What a beautiful vision of electrifying joy! And furthermore, with the heavenly Olympics, there will be no Closing Ceremony to follow. The joy in Christ's victory over sin and death and our redemption will bring everlasting celebration and joy. As one song goes, we will praise God for a thousand years, then for evermore.

Paul the apostle was not unfamiliar with the Greek Olympics. He also used it as a model for Christian living. To the Philippian church, he gave this testimony:

I press towards the mark for the prize of the high calling of God in Christ Jesus. 3:14.

And to the Hebrews:

Therefore, since we are surrounded by such a great cloud of witnesses, let us throw off everything that hinders and the sin that so easily entangles, and let us run with perseverance the race marked out for us. 12:1.

This brings us back to the heavenly stadium as well as the Olympic stadium in London, where athletes will compete for the prize of a gold medal, not only to the packed grandstand of spectators, but to the world at large through television.

Today I watched the men's road cycling race, covering a distance of 156 miles 250 km. I watched with excited emotion the line of cyclists pedalling with an all-out determination to win the race. Months, maybe years of hard, determined training had prepared them for this very event, the highlight of their lives. I watched as each rider craned his neck as forward as possible, pushing as hard as their energy permit on the pedals. Nothing got in their way because no one would dare get in the way. The same with the swimming event this evening. Each competitor had the gold medal in his sight, and no one would dare get in the way or try to slow them down.

We Christians should be like that. We have a heavenly crown in our sight. It is the prize worthy of our determination to live as holy as our spirits are capable of. If the cyclist and the swimmers won't allow anyone or anything to hinder them, so we should be the same against any potential adversary. And we have an enemy who, given the chance, would cause us to crash, just as one of the riders crashed into the barrier in today's race. With this in mind, James wrote an instruction for us -by drawing close to God, God will draw close to us, and by submitting to him, the devil will flee. (James 4:7-8.) I don't want to trip up any reader here. I'm not talking about salvation. Salvation is the free gift of God given to all who believe, through grace. In this context, I'm talking about rewards. In the Olympics, the gold medal is not given to every competitor. Instead it is given to the one who finished first, the result of good training, determination and the ability to win. We can do the same by allowing ourselves to walk in the power of the Holy Spirit, who is given to all believers.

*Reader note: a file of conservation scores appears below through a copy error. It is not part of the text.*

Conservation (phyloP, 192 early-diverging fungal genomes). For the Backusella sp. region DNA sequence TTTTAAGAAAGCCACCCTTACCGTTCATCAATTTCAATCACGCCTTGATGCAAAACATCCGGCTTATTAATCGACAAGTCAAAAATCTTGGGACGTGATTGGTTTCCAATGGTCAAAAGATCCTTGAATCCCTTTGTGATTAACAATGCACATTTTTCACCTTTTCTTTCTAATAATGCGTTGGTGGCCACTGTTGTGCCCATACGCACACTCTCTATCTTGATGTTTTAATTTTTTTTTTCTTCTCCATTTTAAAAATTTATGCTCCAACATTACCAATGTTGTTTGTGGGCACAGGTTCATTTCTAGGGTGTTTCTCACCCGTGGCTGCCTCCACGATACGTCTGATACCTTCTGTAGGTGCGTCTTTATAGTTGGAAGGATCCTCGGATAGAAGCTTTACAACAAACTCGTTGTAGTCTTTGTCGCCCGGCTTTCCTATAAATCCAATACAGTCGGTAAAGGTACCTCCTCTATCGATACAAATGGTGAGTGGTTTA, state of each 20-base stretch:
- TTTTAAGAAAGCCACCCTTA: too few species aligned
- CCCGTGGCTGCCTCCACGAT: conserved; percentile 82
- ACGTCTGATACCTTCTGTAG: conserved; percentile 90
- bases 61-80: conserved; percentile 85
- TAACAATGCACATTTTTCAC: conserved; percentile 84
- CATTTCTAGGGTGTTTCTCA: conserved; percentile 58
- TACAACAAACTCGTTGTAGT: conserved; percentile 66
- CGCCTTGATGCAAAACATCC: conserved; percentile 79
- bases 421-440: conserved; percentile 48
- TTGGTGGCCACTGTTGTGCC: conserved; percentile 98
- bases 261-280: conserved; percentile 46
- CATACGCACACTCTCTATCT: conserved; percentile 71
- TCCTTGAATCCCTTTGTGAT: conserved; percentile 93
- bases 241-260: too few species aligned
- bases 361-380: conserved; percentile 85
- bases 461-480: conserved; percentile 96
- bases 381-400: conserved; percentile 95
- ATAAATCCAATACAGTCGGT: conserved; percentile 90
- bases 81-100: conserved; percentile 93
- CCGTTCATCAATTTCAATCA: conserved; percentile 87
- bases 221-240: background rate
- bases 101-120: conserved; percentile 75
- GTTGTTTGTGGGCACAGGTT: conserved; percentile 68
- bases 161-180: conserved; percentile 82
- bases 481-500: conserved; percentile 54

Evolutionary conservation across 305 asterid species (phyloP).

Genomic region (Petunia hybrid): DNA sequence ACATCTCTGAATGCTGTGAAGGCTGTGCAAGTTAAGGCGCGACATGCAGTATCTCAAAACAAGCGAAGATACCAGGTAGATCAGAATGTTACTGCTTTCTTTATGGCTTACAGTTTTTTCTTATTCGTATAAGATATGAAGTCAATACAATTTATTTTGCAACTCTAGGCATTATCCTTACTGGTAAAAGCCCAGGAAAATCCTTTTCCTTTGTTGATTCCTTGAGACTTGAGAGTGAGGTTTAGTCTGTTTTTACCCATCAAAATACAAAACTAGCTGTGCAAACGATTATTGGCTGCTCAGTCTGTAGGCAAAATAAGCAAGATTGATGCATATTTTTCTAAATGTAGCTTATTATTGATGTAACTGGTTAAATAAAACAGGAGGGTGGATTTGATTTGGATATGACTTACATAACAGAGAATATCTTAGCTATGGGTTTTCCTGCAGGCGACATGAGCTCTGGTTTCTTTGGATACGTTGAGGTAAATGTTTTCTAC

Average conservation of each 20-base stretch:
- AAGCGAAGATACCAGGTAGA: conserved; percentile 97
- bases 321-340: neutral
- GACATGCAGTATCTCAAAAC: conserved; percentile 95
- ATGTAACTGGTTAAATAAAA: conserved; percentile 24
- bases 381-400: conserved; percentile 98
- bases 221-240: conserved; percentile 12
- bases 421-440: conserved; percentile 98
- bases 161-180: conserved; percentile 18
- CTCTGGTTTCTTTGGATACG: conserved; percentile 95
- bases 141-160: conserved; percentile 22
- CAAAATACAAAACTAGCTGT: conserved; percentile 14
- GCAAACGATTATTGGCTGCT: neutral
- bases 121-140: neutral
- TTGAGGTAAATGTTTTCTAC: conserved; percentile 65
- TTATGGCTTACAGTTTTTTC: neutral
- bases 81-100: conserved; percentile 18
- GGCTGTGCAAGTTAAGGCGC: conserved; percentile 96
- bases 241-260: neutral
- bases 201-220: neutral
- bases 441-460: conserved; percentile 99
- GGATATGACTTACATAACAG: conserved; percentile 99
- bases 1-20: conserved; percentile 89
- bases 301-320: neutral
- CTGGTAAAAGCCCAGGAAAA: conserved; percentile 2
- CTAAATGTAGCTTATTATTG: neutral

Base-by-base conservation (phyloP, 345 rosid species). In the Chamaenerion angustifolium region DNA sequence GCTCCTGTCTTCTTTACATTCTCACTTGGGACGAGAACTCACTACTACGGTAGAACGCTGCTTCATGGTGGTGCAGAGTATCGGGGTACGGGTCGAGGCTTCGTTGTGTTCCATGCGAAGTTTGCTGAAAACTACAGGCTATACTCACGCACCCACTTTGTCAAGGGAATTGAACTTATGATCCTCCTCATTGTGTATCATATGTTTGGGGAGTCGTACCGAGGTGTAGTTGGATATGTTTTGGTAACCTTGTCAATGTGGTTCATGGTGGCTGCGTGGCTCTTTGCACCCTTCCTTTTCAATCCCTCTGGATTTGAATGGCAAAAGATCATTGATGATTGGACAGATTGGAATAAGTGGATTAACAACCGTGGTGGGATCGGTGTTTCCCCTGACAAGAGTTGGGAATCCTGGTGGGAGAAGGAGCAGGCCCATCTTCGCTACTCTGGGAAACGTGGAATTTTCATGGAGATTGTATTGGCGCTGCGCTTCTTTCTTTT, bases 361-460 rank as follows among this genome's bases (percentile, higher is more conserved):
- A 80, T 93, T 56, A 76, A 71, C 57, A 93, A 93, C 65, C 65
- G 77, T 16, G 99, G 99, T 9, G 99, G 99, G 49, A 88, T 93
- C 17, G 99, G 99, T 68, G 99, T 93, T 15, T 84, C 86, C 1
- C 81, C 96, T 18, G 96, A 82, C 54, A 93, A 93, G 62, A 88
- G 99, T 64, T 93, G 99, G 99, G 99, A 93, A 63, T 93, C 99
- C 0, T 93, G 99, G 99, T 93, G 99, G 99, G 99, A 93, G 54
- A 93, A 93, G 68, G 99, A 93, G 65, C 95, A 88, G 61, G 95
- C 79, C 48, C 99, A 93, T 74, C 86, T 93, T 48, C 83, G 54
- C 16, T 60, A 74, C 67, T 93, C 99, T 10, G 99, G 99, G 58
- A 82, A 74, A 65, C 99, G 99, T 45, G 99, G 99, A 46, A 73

The next two weeks the London Olympics will dominate the Media. But it will all end with the closing ceremony. We are in a race that once finished, the celebration will go on forever.


  1. Nicely put,
    The one difference is that in the Lord there is no competing against one another and we can all be winners, the prize being eternal life.
    God bless

  2. It was awesome! Thanks for sharing it here. You are invited to follow my blogs.

  3. Wonderful analogy, Frank! If we live our lives remembering the great cloud of witnesses cheering us on, and what it will be like to hear Him say, "Well done, thou good and faithful servant," it should encourage us to keep our eyes on the Prize and to finish the race.
    Thanks for the great post, and God bless,

  4. Another gold medal for you Frank! I really enjoyed reading that post and needed to hear its message; oh how easily we can get entangled in sin. We all need to hold onto the Lord and His rewards!

  5. Isn't it amazing how many will put out so much effort for such a relatively unimportant prize. The day after the event, people are already planning to out do the winner and most people won't remember who won after a week or two.

    As a Christian. our reward is permanent.

  6. Frank, a fantastic blog, I really enjoyed reading this. I was also thinking about the noise made by the crowds singing the national anthem! Imagine the noise when we praise King Jesus in heaven, the amazing, moving renditions of God save the Queen, will be but a hushed tune compared to the anthems in Glory!!